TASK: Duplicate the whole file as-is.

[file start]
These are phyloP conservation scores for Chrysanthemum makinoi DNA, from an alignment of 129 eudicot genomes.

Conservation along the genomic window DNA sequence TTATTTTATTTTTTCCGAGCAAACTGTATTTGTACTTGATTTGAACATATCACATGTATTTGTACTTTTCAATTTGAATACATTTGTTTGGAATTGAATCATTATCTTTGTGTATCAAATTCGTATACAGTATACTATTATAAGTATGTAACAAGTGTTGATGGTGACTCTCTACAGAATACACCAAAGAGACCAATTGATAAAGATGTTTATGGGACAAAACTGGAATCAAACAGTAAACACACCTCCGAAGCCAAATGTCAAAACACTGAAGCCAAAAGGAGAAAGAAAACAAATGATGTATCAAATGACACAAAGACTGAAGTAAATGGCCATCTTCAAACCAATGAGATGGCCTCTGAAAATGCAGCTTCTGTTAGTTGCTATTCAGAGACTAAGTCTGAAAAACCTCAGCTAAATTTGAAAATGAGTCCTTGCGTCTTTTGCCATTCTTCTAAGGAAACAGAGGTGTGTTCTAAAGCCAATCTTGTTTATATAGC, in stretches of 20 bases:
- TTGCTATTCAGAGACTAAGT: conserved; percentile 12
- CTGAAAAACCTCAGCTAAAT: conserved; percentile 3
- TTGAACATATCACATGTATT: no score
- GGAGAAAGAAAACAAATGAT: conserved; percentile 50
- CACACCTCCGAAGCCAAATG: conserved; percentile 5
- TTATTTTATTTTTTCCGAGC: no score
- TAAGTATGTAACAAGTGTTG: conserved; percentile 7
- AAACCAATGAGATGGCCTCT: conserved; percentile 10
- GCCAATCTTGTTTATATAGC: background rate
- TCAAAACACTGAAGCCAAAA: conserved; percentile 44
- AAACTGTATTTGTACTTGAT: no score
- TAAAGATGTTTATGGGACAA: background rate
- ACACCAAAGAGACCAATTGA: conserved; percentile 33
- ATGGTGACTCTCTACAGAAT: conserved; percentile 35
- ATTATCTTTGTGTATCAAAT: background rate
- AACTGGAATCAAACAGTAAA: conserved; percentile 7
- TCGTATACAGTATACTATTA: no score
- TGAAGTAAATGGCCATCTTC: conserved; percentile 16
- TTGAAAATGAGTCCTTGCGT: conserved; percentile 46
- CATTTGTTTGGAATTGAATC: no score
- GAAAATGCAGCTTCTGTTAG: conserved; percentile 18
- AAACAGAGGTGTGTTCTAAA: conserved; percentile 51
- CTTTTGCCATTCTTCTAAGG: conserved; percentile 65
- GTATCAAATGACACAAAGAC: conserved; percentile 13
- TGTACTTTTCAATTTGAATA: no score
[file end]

These are phyloP conservation scores for Chrysanthemum makinoi DNA, from an alignment of 129 eudicot genomes.

Conservation along the genomic window DNA sequence TTATTTTATTTTTTCCGAGCAAACTGTATTTGTACTTGATTTGAACATATCACATGTATTTGTACTTTTCAATTTGAATACATTTGTTTGGAATTGAATCATTATCTTTGTGTATCAAATTCGTATACAGTATACTATTATAAGTATGTAACAAGTGTTGATGGTGACTCTCTACAGAATACACCAAAGAGACCAATTGATAAAGATGTTTATGGGACAAAACTGGAATCAAACAGTAAACACACCTCCGAAGCCAAATGTCAAAACACTGAAGCCAAAAGGAGAAAGAAAACAAATGATGTATCAAATGACACAAAGACTGAAGTAAATGGCCATCTTCAAACCAATGAGATGGCCTCTGAAAATGCAGCTTCTGTTAGTTGCTATTCAGAGACTAAGTCTGAAAAACCTCAGCTAAATTTGAAAATGAGTCCTTGCGTCTTTTGCCATTCTTCTAAGGAAACAGAGGTGTGTTCTAAAGCCAATCTTGTTTATATAGC, in stretches of 20 bases:
- TTGCTATTCAGAGACTAAGT: conserved; percentile 12
- CTGAAAAACCTCAGCTAAAT: conserved; percentile 3
- TTGAACATATCACATGTATT: no score
- GGAGAAAGAAAACAAATGAT: conserved; percentile 50
- CACACCTCCGAAGCCAAATG: conserved; percentile 5
- TTATTTTATTTTTTCCGAGC: no score
- TAAGTATGTAACAAGTGTTG: conserved; percentile 7
- AAACCAATGAGATGGCCTCT: conserved; percentile 10
- GCCAATCTTGTTTATATAGC: background rate
- TCAAAACACTGAAGCCAAAA: conserved; percentile 44
- AAACTGTATTTGTACTTGAT: no score
- TAAAGATGTTTATGGGACAA: background rate
- ACACCAAAGAGACCAATTGA: conserved; percentile 33
- ATGGTGACTCTCTACAGAAT: conserved; percentile 35
- ATTATCTTTGTGTATCAAAT: background rate
- AACTGGAATCAAACAGTAAA: conserved; percentile 7
- TCGTATACAGTATACTATTA: no score
- TGAAGTAAATGGCCATCTTC: conserved; percentile 16
- TTGAAAATGAGTCCTTGCGT: conserved; percentile 46
- CATTTGTTTGGAATTGAATC: no score
- GAAAATGCAGCTTCTGTTAG: conserved; percentile 18
- AAACAGAGGTGTGTTCTAAA: conserved; percentile 51
- CTTTTGCCATTCTTCTAAGG: conserved; percentile 65
- GTATCAAATGACACAAAGAC: conserved; percentile 13
- TGTACTTTTCAATTTGAATA: no score